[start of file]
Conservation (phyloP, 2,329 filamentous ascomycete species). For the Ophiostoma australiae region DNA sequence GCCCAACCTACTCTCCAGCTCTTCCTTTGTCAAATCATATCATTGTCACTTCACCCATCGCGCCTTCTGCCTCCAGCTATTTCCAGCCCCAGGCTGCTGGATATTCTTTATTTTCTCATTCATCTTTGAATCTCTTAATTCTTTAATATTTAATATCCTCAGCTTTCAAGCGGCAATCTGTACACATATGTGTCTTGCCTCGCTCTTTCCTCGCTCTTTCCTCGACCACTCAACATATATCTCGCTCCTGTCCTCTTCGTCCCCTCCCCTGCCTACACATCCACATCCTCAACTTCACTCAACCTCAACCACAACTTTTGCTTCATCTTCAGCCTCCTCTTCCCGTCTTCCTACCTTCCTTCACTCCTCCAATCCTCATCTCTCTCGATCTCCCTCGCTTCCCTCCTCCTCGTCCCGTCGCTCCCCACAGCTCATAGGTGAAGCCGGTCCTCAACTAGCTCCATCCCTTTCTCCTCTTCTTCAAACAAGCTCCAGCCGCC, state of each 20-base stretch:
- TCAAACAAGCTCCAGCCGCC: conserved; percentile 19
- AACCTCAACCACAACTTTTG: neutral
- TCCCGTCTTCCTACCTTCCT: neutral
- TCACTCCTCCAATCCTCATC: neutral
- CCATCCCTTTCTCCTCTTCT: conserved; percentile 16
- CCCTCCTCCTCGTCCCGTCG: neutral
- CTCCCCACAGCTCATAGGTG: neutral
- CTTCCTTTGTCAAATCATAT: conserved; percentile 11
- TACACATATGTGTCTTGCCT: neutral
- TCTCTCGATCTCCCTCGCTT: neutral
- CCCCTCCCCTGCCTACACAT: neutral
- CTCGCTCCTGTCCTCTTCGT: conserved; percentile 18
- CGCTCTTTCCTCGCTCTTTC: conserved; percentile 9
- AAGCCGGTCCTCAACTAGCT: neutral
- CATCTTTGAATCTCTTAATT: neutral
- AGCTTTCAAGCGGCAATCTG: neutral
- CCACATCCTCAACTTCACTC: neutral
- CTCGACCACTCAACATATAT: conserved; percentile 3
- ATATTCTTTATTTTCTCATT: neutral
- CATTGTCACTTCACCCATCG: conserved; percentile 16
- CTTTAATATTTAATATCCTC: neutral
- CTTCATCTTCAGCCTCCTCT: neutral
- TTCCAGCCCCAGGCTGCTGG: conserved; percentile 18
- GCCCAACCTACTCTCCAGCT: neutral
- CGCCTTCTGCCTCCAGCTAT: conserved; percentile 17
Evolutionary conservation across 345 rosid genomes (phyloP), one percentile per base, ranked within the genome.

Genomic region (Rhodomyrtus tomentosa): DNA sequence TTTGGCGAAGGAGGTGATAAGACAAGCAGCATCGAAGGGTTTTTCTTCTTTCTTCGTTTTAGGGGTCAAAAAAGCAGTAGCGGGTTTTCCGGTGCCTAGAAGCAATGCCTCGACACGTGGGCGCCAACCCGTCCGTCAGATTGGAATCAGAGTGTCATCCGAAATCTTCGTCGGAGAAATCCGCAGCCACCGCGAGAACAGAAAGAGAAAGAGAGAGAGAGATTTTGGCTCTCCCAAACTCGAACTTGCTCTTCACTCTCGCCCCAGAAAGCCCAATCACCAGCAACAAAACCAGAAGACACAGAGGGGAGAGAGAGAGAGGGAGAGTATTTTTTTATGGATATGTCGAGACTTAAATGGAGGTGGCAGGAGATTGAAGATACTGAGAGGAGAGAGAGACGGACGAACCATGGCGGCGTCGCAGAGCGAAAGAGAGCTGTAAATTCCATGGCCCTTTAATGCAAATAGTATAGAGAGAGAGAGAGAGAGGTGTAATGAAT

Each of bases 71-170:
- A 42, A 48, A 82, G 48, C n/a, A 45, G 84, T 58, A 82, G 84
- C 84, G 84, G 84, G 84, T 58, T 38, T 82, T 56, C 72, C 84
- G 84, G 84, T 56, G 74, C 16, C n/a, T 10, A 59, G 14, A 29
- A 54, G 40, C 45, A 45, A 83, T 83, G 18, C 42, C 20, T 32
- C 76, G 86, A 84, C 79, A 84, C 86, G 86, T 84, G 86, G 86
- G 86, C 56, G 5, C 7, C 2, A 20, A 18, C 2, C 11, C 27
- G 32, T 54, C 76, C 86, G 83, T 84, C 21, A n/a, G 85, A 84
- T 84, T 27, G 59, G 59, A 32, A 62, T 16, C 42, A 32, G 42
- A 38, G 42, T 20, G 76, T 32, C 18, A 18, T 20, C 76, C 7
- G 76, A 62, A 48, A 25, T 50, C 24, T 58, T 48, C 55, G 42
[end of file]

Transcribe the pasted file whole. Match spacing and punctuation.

Conservation (phyloP, 2,329 filamentous ascomycete species). For the Ophiostoma australiae region DNA sequence GCCCAACCTACTCTCCAGCTCTTCCTTTGTCAAATCATATCATTGTCACTTCACCCATCGCGCCTTCTGCCTCCAGCTATTTCCAGCCCCAGGCTGCTGGATATTCTTTATTTTCTCATTCATCTTTGAATCTCTTAATTCTTTAATATTTAATATCCTCAGCTTTCAAGCGGCAATCTGTACACATATGTGTCTTGCCTCGCTCTTTCCTCGCTCTTTCCTCGACCACTCAACATATATCTCGCTCCTGTCCTCTTCGTCCCCTCCCCTGCCTACACATCCACATCCTCAACTTCACTCAACCTCAACCACAACTTTTGCTTCATCTTCAGCCTCCTCTTCCCGTCTTCCTACCTTCCTTCACTCCTCCAATCCTCATCTCTCTCGATCTCCCTCGCTTCCCTCCTCCTCGTCCCGTCGCTCCCCACAGCTCATAGGTGAAGCCGGTCCTCAACTAGCTCCATCCCTTTCTCCTCTTCTTCAAACAAGCTCCAGCCGCC, state of each 20-base stretch:
- TCAAACAAGCTCCAGCCGCC: conserved; percentile 19
- AACCTCAACCACAACTTTTG: neutral
- TCCCGTCTTCCTACCTTCCT: neutral
- TCACTCCTCCAATCCTCATC: neutral
- CCATCCCTTTCTCCTCTTCT: conserved; percentile 16
- CCCTCCTCCTCGTCCCGTCG: neutral
- CTCCCCACAGCTCATAGGTG: neutral
- CTTCCTTTGTCAAATCATAT: conserved; percentile 11
- TACACATATGTGTCTTGCCT: neutral
- TCTCTCGATCTCCCTCGCTT: neutral
- CCCCTCCCCTGCCTACACAT: neutral
- CTCGCTCCTGTCCTCTTCGT: conserved; percentile 18
- CGCTCTTTCCTCGCTCTTTC: conserved; percentile 9
- AAGCCGGTCCTCAACTAGCT: neutral
- CATCTTTGAATCTCTTAATT: neutral
- AGCTTTCAAGCGGCAATCTG: neutral
- CCACATCCTCAACTTCACTC: neutral
- CTCGACCACTCAACATATAT: conserved; percentile 3
- ATATTCTTTATTTTCTCATT: neutral
- CATTGTCACTTCACCCATCG: conserved; percentile 16
- CTTTAATATTTAATATCCTC: neutral
- CTTCATCTTCAGCCTCCTCT: neutral
- TTCCAGCCCCAGGCTGCTGG: conserved; percentile 18
- GCCCAACCTACTCTCCAGCT: neutral
- CGCCTTCTGCCTCCAGCTAT: conserved; percentile 17
Evolutionary conservation across 345 rosid genomes (phyloP), one percentile per base, ranked within the genome.

Genomic region (Rhodomyrtus tomentosa): DNA sequence TTTGGCGAAGGAGGTGATAAGACAAGCAGCATCGAAGGGTTTTTCTTCTTTCTTCGTTTTAGGGGTCAAAAAAGCAGTAGCGGGTTTTCCGGTGCCTAGAAGCAATGCCTCGACACGTGGGCGCCAACCCGTCCGTCAGATTGGAATCAGAGTGTCATCCGAAATCTTCGTCGGAGAAATCCGCAGCCACCGCGAGAACAGAAAGAGAAAGAGAGAGAGAGATTTTGGCTCTCCCAAACTCGAACTTGCTCTTCACTCTCGCCCCAGAAAGCCCAATCACCAGCAACAAAACCAGAAGACACAGAGGGGAGAGAGAGAGAGGGAGAGTATTTTTTTATGGATATGTCGAGACTTAAATGGAGGTGGCAGGAGATTGAAGATACTGAGAGGAGAGAGAGACGGACGAACCATGGCGGCGTCGCAGAGCGAAAGAGAGCTGTAAATTCCATGGCCCTTTAATGCAAATAGTATAGAGAGAGAGAGAGAGAGGTGTAATGAAT

Each of bases 71-170:
- A 42, A 48, A 82, G 48, C n/a, A 45, G 84, T 58, A 82, G 84
- C 84, G 84, G 84, G 84, T 58, T 38, T 82, T 56, C 72, C 84
- G 84, G 84, T 56, G 74, C 16, C n/a, T 10, A 59, G 14, A 29
- A 54, G 40, C 45, A 45, A 83, T 83, G 18, C 42, C 20, T 32
- C 76, G 86, A 84, C 79, A 84, C 86, G 86, T 84, G 86, G 86
- G 86, C 56, G 5, C 7, C 2, A 20, A 18, C 2, C 11, C 27
- G 32, T 54, C 76, C 86, G 83, T 84, C 21, A n/a, G 85, A 84
- T 84, T 27, G 59, G 59, A 32, A 62, T 16, C 42, A 32, G 42
- A 38, G 42, T 20, G 76, T 32, C 18, A 18, T 20, C 76, C 7
- G 76, A 62, A 48, A 25, T 50, C 24, T 58, T 48, C 55, G 42